By Rafiq Raji, PhD
In mid-May, the Africa Centre on Philanthropy and Social Investment (ACPSI) at Wits Business School of the University of the Witwatersrand in South Africa, in collaboration with the Centre for African Studies at Harvard University and others, would host a conference on philanthropy. The effort, the first for the new centre at Wits, highlights not only the increasing importance of giving on the continent, but the even greater imperative of systemising such efforts.
The focus here is on giving in a way that benefits the most Africans in need. It also encompasses how to channel the giving of wealthy Africans to such ends in the most optimal way. Ultimately, the ideal should be that charitable giving, whether by Africans or non-Africans, be directed towards what Africans really need help with.
With poverty levels stubbornly high, amid abundant wealth in land and minerals, the rich few are self-interestedly beginning to see the wisdom of giving back. More than 300 million Africans, about 30 percent of the population, suffer from severe food insecurity; based on data by the Food and Agriculture Organization (FAO). And “Africa has the highest prevalence of undernourishment” in the World. Unemployment is high, especially among young Africans, and has been linked to armed conflict.
According to the World Hunger Education Service, a non-profit organisation, factors adjudged to be responsible for this sorry state of affairs include poverty, conflict, environmental challenges, governance, and population growth. Thus, aid and philanthropic efforts on the continent must aim to address these issues.
A systematic approach is necessary for success and meaningful impact. And almost certainly, an indigenous intellectual base has to be part of any such approach. So, the establishment of the ACPSI by Wits University is a welcome development.
What are the specific areas philanthropic efforts on the continent could focus on right away? The Bill and Melinda Gates Foundation could be a role model in this regard. The aspect of interest is its efforts towards combating infectious diseases like malaria and polio.
According to the World Health Organisation (WHO), 90 percent of the more than one million people that malaria kills annually are Africans. And most of these are children. The success recorded with polio, cases of which the WHO reports “have decreased by over 99% since 1988, from an estimated 350,000 cases in more than 125 endemic counries then, to 29 reported cases in 2018”, is proof systematic thinking and effort can make a huge difference.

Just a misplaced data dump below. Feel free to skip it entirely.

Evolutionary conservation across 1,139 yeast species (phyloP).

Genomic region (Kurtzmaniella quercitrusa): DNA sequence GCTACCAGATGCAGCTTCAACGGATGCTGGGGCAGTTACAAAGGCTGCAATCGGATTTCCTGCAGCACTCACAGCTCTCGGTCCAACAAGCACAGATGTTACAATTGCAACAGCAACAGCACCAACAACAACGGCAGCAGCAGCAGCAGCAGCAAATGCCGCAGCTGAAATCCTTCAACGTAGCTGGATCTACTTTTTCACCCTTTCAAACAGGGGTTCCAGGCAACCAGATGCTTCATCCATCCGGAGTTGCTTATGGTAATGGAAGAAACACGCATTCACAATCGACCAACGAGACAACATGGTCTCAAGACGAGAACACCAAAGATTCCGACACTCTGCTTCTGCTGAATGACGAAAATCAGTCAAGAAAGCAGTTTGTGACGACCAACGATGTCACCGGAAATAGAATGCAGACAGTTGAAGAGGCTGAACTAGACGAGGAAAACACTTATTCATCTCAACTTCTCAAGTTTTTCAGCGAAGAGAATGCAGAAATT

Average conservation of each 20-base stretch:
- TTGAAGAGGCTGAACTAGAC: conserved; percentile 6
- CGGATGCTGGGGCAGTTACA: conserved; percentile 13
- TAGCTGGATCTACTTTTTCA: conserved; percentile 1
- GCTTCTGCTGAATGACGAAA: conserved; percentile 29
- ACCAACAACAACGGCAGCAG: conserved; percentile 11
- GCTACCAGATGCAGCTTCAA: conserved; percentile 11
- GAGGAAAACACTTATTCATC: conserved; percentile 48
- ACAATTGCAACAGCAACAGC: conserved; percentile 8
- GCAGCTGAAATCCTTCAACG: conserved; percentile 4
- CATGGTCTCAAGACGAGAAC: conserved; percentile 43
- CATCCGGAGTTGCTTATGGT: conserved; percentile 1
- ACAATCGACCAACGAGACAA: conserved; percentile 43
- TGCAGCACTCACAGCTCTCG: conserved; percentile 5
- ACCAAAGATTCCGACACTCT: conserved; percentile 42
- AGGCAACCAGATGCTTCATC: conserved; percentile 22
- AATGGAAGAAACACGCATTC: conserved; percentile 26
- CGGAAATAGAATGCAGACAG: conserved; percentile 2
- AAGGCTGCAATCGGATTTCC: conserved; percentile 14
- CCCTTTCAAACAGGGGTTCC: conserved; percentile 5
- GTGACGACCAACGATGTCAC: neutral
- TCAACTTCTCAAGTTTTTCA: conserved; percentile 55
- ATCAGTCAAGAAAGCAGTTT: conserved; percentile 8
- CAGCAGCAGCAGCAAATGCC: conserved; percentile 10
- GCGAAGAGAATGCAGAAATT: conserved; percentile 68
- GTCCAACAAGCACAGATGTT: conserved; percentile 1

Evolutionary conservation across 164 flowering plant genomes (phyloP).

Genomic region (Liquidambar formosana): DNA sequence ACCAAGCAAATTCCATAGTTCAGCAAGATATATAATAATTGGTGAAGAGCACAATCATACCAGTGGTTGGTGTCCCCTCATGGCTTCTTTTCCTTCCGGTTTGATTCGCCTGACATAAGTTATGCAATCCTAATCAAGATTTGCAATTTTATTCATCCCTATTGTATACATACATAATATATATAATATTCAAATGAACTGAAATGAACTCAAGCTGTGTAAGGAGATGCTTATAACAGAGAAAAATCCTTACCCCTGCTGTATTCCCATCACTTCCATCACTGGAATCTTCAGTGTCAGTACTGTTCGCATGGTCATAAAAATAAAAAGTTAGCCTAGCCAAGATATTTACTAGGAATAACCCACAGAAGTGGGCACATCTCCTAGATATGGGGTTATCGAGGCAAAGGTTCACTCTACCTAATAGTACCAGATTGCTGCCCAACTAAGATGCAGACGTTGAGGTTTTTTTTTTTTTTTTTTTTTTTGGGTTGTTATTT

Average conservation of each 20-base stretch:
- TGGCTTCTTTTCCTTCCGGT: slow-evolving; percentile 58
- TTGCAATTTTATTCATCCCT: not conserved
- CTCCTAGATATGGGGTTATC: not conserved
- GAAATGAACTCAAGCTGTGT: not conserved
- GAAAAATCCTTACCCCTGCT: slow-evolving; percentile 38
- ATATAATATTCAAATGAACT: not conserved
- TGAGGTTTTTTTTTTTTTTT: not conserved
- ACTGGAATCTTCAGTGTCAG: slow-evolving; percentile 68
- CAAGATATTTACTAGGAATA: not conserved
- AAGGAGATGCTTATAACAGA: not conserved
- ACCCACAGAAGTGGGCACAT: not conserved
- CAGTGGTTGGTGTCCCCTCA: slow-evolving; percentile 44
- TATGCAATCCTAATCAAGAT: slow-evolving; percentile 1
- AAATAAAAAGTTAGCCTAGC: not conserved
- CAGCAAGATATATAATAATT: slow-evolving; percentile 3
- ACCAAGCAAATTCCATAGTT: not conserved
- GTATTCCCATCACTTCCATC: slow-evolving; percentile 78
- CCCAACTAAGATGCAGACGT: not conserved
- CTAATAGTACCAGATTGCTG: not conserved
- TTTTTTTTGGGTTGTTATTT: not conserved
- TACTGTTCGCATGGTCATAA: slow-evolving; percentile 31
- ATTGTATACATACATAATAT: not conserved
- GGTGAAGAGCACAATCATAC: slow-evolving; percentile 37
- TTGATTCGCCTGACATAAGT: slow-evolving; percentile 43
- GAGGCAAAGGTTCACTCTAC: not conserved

How can such systemisation be adapted by less endowed institutions for less prominent but equally important issues? That is a constraint easily resolved by having intellectual bases like the ACPSI.
Still, such resolutions need not come from the ivory tower of academia. For instance, since it is abundantly clear that a lack of jobs underpins the poverty in most African countries, the Tony Elumelu Foundation’s focus on entrepreneurship demonstrates such systematic thinking does not require much ceremony.
The foundation trains bright young and driven Africans to set up and manage businesses, who upon completion of the programme, get seed capital to fulfil their dreams. It is an approach, which if copied by other well-meaning rich Africans, could be tremendously impactful.
Aliko Dangote, Africa’s richest man, has also set up a foundation. His aims to “reduce the number of lives lost to malnutrition and disease.” And via “investments in health, education, and economic empowerment”, it aims to lift people out of poverty.
A survey of these philanthropic efforts suggests many engage in more or less the same things. There is thus a strong case for greater systemisation and collaboration for greater impact.